UNMC Researcher and academic Dr Ho Weang Kee wins the L'Oréal-UNESCO For Women in Science Fellowship, which was announced at the award ceremony on 24 October. Dr Ho was awarded an RM30,000 grant for her research.
This annual philanthropy programme aims to honour women whose research contributes to advancement of society through science. This year three women won the award and Dr Ho is the first researcher from a private university to win this award for her outstanding contribution to breast cancer research.
“Breast cancer is largely a curable disease if caught earlier. One way to enable early detection is through mammography screening, but we cannot afford to screen every woman in the country. This was the motivation behind my research,” Dr Ho said. Dr Ho’s expertise as a statistician helped her to formulate breast cancer risk assessment tools which factors in DNA and lifestyle information to create a profile of women who may be at higher risk of getting the disease.
Her research is being conducted in collaboration with Cancer Research Malaysia, University Malaya, National University of Singapore, Vanderbilt University Medical Centre, USA and University of Cambridge. The project is funded by a Newton-Ungku Omar fund through the Medical Research Council, UK and Academy of Science Malaysia.
According to University of Nottingham Malaysia Campus Vice Provost (Research and Knowledge Exchange) Professor Claire O’Malley, “We are very proud of Weang Kee’s achievement, and of her pioneering spirit in research. The work she is carrying out in cancer research is highly relevant and significant to our society today in order to save the lives of many women.”
“We are a research-led University with some ground breaking interdisciplinary research. Weang Kee’s work is a great example of how mathematics can be applied to further our understanding in medicine,” Professor O’Malley added.
According to the Economist Intelligence Unit, 2016, breast cancer incidence in Malaysia is set to increase by 49 percent between 2012 and 2025, and the five-year survival rate in the country is one of the worst in the Asia-Pacific region.
In her acceptance speech, Dr Ho said that her life changed when she become a mother. She started breastfeeding, which is a special milestone in most women’s lives. Initially she did not think that she was exposed to the risk of breast cancer as she led a healthy lifestyle and does not have a family history of breast cancer. However, when she studied the subject more closely she realised that women like her are still at risk of the disease and this motivated her to research more deeply in this area.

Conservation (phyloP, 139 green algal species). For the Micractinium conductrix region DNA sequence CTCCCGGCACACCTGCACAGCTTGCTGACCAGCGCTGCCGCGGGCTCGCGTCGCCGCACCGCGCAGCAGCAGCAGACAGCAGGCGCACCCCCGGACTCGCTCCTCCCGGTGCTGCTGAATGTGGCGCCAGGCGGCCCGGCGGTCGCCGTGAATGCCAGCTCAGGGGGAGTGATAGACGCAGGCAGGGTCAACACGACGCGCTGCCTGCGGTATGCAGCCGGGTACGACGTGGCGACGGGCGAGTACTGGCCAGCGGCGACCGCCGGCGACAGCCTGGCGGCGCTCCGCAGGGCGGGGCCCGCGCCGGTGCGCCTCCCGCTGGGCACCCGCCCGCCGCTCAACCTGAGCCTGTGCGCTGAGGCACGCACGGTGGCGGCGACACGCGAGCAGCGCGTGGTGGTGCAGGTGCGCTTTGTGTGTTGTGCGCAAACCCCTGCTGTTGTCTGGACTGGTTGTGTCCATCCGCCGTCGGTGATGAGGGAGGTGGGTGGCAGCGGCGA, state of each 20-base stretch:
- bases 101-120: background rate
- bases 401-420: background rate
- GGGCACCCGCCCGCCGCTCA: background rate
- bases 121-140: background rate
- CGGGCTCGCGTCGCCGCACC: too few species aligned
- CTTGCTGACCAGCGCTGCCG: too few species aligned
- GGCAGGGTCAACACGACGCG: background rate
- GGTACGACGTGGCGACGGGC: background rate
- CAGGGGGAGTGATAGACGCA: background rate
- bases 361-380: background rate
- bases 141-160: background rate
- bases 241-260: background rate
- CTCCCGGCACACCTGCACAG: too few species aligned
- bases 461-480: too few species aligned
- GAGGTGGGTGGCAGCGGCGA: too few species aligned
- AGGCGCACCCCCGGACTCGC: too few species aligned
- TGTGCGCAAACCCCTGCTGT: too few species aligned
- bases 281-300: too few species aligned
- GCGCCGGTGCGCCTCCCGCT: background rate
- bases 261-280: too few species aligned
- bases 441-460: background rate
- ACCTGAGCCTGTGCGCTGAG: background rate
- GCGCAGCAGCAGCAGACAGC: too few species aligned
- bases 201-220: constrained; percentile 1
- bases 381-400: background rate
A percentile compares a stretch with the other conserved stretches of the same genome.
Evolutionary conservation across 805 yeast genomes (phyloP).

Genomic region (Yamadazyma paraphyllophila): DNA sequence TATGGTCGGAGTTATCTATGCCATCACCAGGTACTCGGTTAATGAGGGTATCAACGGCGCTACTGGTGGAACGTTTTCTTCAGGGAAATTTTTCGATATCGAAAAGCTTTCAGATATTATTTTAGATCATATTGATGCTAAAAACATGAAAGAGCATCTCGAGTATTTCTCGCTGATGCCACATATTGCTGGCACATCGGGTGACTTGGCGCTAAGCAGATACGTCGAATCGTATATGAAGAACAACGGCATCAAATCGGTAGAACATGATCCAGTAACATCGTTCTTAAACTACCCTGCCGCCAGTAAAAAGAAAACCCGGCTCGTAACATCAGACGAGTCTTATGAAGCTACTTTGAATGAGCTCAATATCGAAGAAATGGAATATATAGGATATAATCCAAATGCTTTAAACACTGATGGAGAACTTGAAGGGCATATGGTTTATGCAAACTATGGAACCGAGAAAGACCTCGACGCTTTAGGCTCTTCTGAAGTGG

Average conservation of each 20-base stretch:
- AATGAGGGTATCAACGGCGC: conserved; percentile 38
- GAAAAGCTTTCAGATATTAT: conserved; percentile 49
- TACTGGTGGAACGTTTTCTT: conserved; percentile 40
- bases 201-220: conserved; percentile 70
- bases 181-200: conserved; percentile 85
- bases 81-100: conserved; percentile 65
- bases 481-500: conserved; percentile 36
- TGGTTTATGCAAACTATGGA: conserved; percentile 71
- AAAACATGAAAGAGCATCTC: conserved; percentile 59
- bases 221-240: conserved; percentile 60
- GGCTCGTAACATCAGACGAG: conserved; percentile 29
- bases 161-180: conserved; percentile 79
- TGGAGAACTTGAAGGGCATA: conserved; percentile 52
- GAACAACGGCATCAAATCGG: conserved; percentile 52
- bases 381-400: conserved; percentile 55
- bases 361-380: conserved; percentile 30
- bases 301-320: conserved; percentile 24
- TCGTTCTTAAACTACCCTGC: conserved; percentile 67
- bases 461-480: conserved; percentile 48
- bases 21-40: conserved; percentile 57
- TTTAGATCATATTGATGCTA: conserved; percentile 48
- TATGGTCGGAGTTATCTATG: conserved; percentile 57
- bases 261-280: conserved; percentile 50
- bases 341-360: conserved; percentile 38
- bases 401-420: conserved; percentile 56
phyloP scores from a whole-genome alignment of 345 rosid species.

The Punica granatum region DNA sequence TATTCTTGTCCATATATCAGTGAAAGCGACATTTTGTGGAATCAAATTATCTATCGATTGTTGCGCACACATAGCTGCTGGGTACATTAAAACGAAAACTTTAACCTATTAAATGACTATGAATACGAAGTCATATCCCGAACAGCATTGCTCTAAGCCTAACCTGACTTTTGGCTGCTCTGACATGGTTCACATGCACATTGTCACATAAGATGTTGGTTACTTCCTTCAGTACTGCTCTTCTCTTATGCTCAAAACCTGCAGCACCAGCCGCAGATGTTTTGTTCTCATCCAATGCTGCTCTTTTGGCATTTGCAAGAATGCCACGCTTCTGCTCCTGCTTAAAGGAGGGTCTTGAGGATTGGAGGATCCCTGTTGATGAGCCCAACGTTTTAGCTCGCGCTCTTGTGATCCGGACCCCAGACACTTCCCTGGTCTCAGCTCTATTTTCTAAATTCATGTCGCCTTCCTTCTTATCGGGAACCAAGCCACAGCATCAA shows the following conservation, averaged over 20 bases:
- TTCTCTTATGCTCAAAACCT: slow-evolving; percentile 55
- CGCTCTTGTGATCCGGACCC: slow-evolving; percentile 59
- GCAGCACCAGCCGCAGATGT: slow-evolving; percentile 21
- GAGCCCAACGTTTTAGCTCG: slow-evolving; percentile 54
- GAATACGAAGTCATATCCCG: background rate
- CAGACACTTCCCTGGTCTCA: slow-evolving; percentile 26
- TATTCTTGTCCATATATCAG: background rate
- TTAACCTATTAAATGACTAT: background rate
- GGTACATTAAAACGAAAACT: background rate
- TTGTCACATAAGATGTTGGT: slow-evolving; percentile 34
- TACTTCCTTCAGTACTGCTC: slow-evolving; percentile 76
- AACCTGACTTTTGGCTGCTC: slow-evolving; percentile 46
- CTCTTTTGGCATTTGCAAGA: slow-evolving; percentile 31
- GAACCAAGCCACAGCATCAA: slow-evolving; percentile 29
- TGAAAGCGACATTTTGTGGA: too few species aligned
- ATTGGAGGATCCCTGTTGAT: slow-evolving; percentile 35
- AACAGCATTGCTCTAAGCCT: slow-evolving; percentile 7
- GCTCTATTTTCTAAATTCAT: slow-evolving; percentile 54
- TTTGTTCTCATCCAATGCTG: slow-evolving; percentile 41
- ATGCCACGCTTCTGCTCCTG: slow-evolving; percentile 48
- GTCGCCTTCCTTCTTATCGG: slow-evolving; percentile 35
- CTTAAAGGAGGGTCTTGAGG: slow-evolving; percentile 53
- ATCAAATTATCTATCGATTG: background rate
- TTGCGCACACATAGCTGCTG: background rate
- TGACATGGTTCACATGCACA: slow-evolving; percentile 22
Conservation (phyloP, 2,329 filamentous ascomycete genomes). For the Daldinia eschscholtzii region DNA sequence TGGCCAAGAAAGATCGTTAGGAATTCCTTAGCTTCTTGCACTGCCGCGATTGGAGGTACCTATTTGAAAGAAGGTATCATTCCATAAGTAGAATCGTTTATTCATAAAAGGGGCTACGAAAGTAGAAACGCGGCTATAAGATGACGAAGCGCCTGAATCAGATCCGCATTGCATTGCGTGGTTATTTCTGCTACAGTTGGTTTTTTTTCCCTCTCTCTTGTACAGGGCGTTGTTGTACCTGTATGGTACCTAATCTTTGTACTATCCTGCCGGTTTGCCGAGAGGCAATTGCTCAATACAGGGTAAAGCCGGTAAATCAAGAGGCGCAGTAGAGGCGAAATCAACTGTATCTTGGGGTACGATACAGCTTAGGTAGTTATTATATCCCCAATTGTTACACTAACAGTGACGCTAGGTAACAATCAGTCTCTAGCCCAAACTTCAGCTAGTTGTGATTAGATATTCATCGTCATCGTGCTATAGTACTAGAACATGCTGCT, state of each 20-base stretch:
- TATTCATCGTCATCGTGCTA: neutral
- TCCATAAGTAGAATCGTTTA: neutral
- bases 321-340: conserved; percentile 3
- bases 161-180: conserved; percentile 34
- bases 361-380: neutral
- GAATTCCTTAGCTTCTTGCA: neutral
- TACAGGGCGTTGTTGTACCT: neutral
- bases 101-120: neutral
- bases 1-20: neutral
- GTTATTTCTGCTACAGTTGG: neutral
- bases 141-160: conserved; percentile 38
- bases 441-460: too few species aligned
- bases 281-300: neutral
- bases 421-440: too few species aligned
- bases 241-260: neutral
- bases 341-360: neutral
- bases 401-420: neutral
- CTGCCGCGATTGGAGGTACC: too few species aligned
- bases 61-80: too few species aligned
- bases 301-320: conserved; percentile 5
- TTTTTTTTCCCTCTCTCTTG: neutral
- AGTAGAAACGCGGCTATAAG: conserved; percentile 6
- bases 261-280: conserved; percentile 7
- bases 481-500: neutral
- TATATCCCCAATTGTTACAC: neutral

“I am really honoured to receive this prestigious award and would like to thank my family, my research collaborators and the colleagues at Cancer Research Malaysia, University of Malaya, National University of Singapore, University of Cambridge, Vanderbilt University Medical Centre and the University of Nottingham. I am humbled by this opportunity to contribute to the development of models that can impact the lives of women in Malaysia.” Dr Ho said.
The award ceremony was officiated by Minister in the Prime Minister’s Department YB Datuk Sri Hajah Nancy Shukri. Also present were the French Ambassador to Malaysia HE Frédéric Laplanche and L’Oréal Malaysia Managing Director Malek Bekdache. Representing the University of Nottingham Malaysia Campus was Vice Provost for Research and Knowledge Exchange Professor Claire O’Malley and Dean of the Faculty of Engineering Professor Andy Chan.
“Young researchers like Weang Kee are key contributors to the research in the Faculty. Her research is life saving and revolutionary on two accounts, one to address the needs of our society and the research is also a strategic cross disciplinary effort between science, medicine and engineering,” Professor Chan said.
“We constantly encourage and support our academics to be active researchers so that our students can also gain from research knowledge even at the undergraduate level as they build their professional credentials. I am proud of her achievements and I am confident that she will continue to achieve greater heights,” Professor Chan said.
(Article image caption: (from left to right): Professor Claire O’Malley, Dr Ho Weang Kee and Professor Andy Chan at the awards presentation ceremony)
(Thumbnail image caption: YB Datuk Sri Hajah Nancy Shukri, HE Frédéric Laplanche and Malek Bekdache with the award winners.
More information is available from Dr Ho Weang Kee or Josephine Dionisappu, PR & Communications Manager at the University of Nottingham Malaysia Campus on firstname.lastname@example.org, +6 (03) 8924 8746 .
Notes to editor: The University of Nottingham is a research-intensive university with a proud heritage, consistently ranked among the top one per cent in the world. Studying at the University of Nottingham is a life-changing experience and we pride ourselves on unlocking the potential of our 44,000 students - Nottingham was named University of the Year for Graduate Employment in the 2017 Times and Sunday Times Good University Guide, was awarded gold in the TEF 2017 and features in the top 20 of all three major UK rankings. We have a pioneering spirit, expressed in the vision of our founder Sir Jesse Boot, which has seen us lead the way in establishing campuses in China and Malaysia - part of a globally connected network of education, research and industrial engagement. We are ranked eighth for research power in the UK according to REF 2014. We have six beacons of research excellence helping to transform lives and change the world; we are also a major employer and industry partner - locally and globally.
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Posted on 30th October 2017